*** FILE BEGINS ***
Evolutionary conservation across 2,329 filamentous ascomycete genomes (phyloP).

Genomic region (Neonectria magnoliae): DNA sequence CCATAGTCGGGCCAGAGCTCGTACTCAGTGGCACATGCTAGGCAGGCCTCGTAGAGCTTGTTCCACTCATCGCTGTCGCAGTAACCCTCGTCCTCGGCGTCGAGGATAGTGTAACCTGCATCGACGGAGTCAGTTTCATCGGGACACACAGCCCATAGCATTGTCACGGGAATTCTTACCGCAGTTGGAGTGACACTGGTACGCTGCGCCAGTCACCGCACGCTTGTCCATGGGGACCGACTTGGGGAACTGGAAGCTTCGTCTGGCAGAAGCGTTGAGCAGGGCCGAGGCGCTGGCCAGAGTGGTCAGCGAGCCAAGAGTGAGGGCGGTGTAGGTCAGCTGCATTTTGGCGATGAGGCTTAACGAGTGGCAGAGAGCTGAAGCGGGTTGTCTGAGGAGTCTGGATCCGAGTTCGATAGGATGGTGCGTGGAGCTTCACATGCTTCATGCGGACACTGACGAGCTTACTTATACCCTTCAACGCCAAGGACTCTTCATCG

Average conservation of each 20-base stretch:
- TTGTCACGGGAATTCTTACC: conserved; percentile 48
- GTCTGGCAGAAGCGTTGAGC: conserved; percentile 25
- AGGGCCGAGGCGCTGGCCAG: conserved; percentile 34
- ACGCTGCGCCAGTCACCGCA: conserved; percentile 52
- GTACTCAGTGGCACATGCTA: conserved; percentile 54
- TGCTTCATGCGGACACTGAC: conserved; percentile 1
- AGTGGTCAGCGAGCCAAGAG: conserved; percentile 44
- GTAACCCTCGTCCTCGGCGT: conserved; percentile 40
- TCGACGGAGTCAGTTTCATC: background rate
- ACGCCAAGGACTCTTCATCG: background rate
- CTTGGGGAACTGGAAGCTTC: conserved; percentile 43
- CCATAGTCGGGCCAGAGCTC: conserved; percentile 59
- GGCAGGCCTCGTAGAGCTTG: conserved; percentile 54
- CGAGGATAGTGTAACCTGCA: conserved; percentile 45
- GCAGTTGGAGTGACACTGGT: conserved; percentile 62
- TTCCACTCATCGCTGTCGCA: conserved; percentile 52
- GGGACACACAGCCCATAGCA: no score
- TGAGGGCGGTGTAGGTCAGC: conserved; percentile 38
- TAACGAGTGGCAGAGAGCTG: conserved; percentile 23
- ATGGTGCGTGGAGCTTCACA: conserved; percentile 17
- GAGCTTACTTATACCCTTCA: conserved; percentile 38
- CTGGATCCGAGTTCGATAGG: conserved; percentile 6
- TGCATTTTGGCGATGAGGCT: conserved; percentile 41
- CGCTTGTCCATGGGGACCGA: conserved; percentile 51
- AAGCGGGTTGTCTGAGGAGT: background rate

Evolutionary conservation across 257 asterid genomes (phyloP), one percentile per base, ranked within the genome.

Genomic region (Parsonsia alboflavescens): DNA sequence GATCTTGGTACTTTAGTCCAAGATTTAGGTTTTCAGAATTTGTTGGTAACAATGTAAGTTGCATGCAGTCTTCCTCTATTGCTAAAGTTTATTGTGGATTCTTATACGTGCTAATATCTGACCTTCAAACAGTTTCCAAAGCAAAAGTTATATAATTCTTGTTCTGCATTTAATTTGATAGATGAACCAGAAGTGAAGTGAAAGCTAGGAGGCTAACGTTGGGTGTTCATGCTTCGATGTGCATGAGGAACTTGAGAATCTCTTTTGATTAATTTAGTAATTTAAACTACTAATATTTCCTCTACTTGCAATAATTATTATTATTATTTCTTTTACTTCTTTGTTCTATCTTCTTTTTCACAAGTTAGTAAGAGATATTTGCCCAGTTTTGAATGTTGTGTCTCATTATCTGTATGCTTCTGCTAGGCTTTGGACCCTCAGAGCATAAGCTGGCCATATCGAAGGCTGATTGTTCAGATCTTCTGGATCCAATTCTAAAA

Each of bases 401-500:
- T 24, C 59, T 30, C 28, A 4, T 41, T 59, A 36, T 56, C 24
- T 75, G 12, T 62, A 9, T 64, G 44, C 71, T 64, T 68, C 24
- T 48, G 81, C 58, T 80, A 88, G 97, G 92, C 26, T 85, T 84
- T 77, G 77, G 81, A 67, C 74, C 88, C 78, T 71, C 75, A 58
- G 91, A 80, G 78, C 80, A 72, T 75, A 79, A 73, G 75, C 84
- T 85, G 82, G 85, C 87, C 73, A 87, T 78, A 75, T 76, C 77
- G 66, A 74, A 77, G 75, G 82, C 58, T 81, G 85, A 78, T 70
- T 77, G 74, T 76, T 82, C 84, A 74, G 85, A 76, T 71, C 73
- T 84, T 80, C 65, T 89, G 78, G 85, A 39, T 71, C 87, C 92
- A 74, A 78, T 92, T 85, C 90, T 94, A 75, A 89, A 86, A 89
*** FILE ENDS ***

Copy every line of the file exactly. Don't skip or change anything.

Evolutionary conservation across 2,329 filamentous ascomycete genomes (phyloP).

Genomic region (Neonectria magnoliae): DNA sequence CCATAGTCGGGCCAGAGCTCGTACTCAGTGGCACATGCTAGGCAGGCCTCGTAGAGCTTGTTCCACTCATCGCTGTCGCAGTAACCCTCGTCCTCGGCGTCGAGGATAGTGTAACCTGCATCGACGGAGTCAGTTTCATCGGGACACACAGCCCATAGCATTGTCACGGGAATTCTTACCGCAGTTGGAGTGACACTGGTACGCTGCGCCAGTCACCGCACGCTTGTCCATGGGGACCGACTTGGGGAACTGGAAGCTTCGTCTGGCAGAAGCGTTGAGCAGGGCCGAGGCGCTGGCCAGAGTGGTCAGCGAGCCAAGAGTGAGGGCGGTGTAGGTCAGCTGCATTTTGGCGATGAGGCTTAACGAGTGGCAGAGAGCTGAAGCGGGTTGTCTGAGGAGTCTGGATCCGAGTTCGATAGGATGGTGCGTGGAGCTTCACATGCTTCATGCGGACACTGACGAGCTTACTTATACCCTTCAACGCCAAGGACTCTTCATCG

Average conservation of each 20-base stretch:
- TTGTCACGGGAATTCTTACC: conserved; percentile 48
- GTCTGGCAGAAGCGTTGAGC: conserved; percentile 25
- AGGGCCGAGGCGCTGGCCAG: conserved; percentile 34
- ACGCTGCGCCAGTCACCGCA: conserved; percentile 52
- GTACTCAGTGGCACATGCTA: conserved; percentile 54
- TGCTTCATGCGGACACTGAC: conserved; percentile 1
- AGTGGTCAGCGAGCCAAGAG: conserved; percentile 44
- GTAACCCTCGTCCTCGGCGT: conserved; percentile 40
- TCGACGGAGTCAGTTTCATC: background rate
- ACGCCAAGGACTCTTCATCG: background rate
- CTTGGGGAACTGGAAGCTTC: conserved; percentile 43
- CCATAGTCGGGCCAGAGCTC: conserved; percentile 59
- GGCAGGCCTCGTAGAGCTTG: conserved; percentile 54
- CGAGGATAGTGTAACCTGCA: conserved; percentile 45
- GCAGTTGGAGTGACACTGGT: conserved; percentile 62
- TTCCACTCATCGCTGTCGCA: conserved; percentile 52
- GGGACACACAGCCCATAGCA: no score
- TGAGGGCGGTGTAGGTCAGC: conserved; percentile 38
- TAACGAGTGGCAGAGAGCTG: conserved; percentile 23
- ATGGTGCGTGGAGCTTCACA: conserved; percentile 17
- GAGCTTACTTATACCCTTCA: conserved; percentile 38
- CTGGATCCGAGTTCGATAGG: conserved; percentile 6
- TGCATTTTGGCGATGAGGCT: conserved; percentile 41
- CGCTTGTCCATGGGGACCGA: conserved; percentile 51
- AAGCGGGTTGTCTGAGGAGT: background rate

Evolutionary conservation across 257 asterid genomes (phyloP), one percentile per base, ranked within the genome.

Genomic region (Parsonsia alboflavescens): DNA sequence GATCTTGGTACTTTAGTCCAAGATTTAGGTTTTCAGAATTTGTTGGTAACAATGTAAGTTGCATGCAGTCTTCCTCTATTGCTAAAGTTTATTGTGGATTCTTATACGTGCTAATATCTGACCTTCAAACAGTTTCCAAAGCAAAAGTTATATAATTCTTGTTCTGCATTTAATTTGATAGATGAACCAGAAGTGAAGTGAAAGCTAGGAGGCTAACGTTGGGTGTTCATGCTTCGATGTGCATGAGGAACTTGAGAATCTCTTTTGATTAATTTAGTAATTTAAACTACTAATATTTCCTCTACTTGCAATAATTATTATTATTATTTCTTTTACTTCTTTGTTCTATCTTCTTTTTCACAAGTTAGTAAGAGATATTTGCCCAGTTTTGAATGTTGTGTCTCATTATCTGTATGCTTCTGCTAGGCTTTGGACCCTCAGAGCATAAGCTGGCCATATCGAAGGCTGATTGTTCAGATCTTCTGGATCCAATTCTAAAA

Each of bases 401-500:
- T 24, C 59, T 30, C 28, A 4, T 41, T 59, A 36, T 56, C 24
- T 75, G 12, T 62, A 9, T 64, G 44, C 71, T 64, T 68, C 24
- T 48, G 81, C 58, T 80, A 88, G 97, G 92, C 26, T 85, T 84
- T 77, G 77, G 81, A 67, C 74, C 88, C 78, T 71, C 75, A 58
- G 91, A 80, G 78, C 80, A 72, T 75, A 79, A 73, G 75, C 84
- T 85, G 82, G 85, C 87, C 73, A 87, T 78, A 75, T 76, C 77
- G 66, A 74, A 77, G 75, G 82, C 58, T 81, G 85, A 78, T 70
- T 77, G 74, T 76, T 82, C 84, A 74, G 85, A 76, T 71, C 73
- T 84, T 80, C 65, T 89, G 78, G 85, A 39, T 71, C 87, C 92
- A 74, A 78, T 92, T 85, C 90, T 94, A 75, A 89, A 86, A 89